RIP to Mark Schaeffer, who pitched for the Padres out of the bullpen in 1972. It ended up being his final season of professional baseball, but he did contribute to a notable baseball record. He died on June 1 at the age of 73.
Mark Philip Schaeffer was born in Santa Monica, Calif., on June 5, 1948. He attended Grover Cleveland High School in Reseda, where he was the starting quarterback for the Cavaliers’ football team and an ace pitcher for the baseball squad. He threw a no-hitter in 1964 against North Hollywood High, just days after his father Walter died of a heart attack at age 50. Walter Schaeffer had been a scout for the Los Angeles Angels and passed on a love of sports to his sons. Joel, the oldest brother, was an excellent high school and college linebacker.
Throughout his high school career, Mark Schaeffer was bothered by arm injuries, and at the end of his sophomore season he had to have surgery for “Little League elbow.” “That’s from throwing too much when you’re small,” he said. “My arm was in a cast for two months after the surgery.”
It wasn’t just Schaeffer’s arm that was good; he once tied the West Valley League record by kicking five extra points in one football game. In 1965, after a 6-inch growth spurt gave him a height of 6’6″, he decided to give basketball a try and scored 20 points in his first game, spurring Cleveland to a 67-61 win over Taft. But it was as a pitcher where the left-hander made the biggest splash. In his senior year of 1965, he was named to the Helms Athletic Foundation’s All-West Valley League Second Team All-Stars. He had a perfect 4-0 record that year. Schaeffer was drafted by the San Francisco Giants in the 37th Round of the 1965 June Amateur Draft but did not sign. He was then selected by the Boston Red Sox in the Second Round of the 1966 January Draft – Regular Phase (for players who had been previously drafted) and joined the club.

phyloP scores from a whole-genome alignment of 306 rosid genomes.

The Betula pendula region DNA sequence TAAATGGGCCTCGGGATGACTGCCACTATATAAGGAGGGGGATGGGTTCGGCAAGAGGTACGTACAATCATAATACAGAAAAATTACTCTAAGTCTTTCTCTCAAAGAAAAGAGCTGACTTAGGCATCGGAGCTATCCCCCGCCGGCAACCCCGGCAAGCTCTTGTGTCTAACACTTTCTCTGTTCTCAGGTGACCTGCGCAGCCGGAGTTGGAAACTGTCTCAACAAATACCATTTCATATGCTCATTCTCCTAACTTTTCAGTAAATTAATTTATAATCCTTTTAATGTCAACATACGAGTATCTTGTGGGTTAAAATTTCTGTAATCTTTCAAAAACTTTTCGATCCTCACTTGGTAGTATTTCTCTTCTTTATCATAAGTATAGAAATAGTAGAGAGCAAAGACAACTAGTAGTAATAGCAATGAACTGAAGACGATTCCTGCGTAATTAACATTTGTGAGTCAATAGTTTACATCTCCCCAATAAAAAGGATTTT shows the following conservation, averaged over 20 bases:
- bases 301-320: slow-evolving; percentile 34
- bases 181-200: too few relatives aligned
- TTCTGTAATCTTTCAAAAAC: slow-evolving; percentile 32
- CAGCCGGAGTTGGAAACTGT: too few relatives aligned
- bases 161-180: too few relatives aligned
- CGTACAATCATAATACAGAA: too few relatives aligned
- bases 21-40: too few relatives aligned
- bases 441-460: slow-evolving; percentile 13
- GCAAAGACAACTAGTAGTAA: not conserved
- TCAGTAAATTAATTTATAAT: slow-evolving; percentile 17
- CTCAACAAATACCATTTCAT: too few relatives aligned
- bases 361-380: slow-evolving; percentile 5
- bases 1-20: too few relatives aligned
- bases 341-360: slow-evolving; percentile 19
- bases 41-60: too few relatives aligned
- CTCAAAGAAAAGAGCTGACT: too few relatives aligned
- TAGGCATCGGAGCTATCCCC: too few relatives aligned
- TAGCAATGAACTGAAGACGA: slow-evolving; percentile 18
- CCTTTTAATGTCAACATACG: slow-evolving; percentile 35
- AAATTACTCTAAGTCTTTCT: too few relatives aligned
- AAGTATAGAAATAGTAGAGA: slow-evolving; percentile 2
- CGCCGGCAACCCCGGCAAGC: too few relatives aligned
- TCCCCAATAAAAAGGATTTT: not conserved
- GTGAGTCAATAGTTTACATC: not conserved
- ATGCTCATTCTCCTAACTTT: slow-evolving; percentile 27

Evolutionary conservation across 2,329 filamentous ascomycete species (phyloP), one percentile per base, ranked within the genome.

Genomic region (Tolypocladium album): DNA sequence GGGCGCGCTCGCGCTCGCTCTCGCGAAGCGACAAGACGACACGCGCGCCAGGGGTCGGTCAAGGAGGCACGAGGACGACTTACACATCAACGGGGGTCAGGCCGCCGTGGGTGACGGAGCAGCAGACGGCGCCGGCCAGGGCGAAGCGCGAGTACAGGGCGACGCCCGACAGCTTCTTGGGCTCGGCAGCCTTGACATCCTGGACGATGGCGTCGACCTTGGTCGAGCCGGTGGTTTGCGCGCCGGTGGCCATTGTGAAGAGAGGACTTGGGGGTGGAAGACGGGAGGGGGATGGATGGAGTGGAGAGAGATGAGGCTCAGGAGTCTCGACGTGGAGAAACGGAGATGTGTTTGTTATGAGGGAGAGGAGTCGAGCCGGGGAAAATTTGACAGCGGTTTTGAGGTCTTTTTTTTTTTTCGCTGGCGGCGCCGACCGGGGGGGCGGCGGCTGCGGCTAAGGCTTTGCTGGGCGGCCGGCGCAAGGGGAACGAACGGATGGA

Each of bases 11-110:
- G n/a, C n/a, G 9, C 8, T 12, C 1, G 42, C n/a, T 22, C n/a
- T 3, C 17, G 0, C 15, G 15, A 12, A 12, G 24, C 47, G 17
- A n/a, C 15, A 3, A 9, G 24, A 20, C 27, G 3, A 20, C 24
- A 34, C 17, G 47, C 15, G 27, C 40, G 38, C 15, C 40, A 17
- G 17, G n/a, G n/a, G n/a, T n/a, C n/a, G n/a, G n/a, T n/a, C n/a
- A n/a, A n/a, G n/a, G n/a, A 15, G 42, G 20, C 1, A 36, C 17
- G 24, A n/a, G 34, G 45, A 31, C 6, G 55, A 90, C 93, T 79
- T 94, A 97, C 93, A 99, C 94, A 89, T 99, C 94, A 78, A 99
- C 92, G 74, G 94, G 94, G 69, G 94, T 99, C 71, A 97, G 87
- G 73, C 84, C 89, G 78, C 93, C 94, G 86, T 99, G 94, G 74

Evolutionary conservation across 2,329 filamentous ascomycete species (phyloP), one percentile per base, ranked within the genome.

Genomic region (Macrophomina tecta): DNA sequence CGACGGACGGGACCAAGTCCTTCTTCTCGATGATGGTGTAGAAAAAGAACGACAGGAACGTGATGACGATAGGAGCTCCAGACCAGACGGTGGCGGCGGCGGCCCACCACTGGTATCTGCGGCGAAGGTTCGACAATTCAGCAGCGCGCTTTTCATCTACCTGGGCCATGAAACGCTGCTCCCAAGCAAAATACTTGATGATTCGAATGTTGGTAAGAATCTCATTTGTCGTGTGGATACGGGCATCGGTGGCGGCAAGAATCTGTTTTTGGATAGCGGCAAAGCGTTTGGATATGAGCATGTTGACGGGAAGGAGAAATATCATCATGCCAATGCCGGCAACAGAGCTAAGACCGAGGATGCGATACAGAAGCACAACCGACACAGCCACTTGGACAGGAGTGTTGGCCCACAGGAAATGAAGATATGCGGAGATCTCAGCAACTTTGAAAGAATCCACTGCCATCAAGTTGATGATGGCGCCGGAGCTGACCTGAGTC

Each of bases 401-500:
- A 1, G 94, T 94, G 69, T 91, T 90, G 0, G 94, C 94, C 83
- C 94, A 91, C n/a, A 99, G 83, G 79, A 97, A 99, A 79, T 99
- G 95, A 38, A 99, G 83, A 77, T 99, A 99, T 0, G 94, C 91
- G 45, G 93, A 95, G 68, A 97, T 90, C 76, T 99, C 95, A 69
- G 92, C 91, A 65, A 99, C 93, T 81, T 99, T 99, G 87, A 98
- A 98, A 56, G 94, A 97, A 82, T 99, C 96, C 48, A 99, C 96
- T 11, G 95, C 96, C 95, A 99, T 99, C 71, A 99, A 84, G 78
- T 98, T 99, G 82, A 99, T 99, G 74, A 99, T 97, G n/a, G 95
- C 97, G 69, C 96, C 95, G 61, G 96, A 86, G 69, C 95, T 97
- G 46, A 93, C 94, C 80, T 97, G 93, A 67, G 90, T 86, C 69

The 18-year-old Schaeffer debuted for the Waterloo Hawks of the Class-A Midwest League in 1966, and he led the team with 13 wins and a 2.78 ERA. He also threw 12 complete games, including 2 shutouts. While not a great hitter — he hit .197 for the Hawks — he did smash a couple of home runs as well. Schaeffer won 12 more games for Class-A Winston-Salem in 1967, albeit with an alarming 172 walks in 204 innings. He also picked up 226 strikeouts, which led the Carolina League.
After some work in the Florida Instructional League, Schaeffer pitched for Double-A Pittsfield and Triple-A Louisville in 1968. He struggled to a 5-11 record, but his control improved. He also retained the ability to rack up double-digit strikeout performances on a regular basis. Over that offseason, Schaeffer was acquired by the Houston Astros. Again, he split 1969 between Double-A and Triple-A, though most of his success came with Double-A Savannah. In a July 28 game against Columbus, the big southpaw struck out 11, took a no-hitter into the sixth inning and drove in the winning run with a ninth-inning single for a 3-2 victory. Schaeffer spent all of 1970 and 1971 in Triple-A Oklahoma City. He was converted to a reliever in ’71 after struggling as a starter the previous season. It didn’t help that Oklahoma City had a wealth of capable starters, including J.R. Richard, Scipio Spinks, Tom Griffin and Larry Yount. Schaeffer was the odd man out in a competitive fight for a starting rotation spot.
In his first season as a reliever, Schaeffer had a 2-7 record, 5 saves and a 5.82 ERA in 38 games (including 4 starts). Control was a continuing problem, as he walked 62 batters in 82 innings. He still had a live fastball, and he and Richard once combined for a 17-strikeout performance against Wichita — Richard had 13 in 7 innings, and Schaeffer had 4 over the final 2. After the season was over, Houston traded Schaeffer and fellow minor leaguers Bill Greif and Derrel Thomas to San Diego for pitcher Dave Roberts.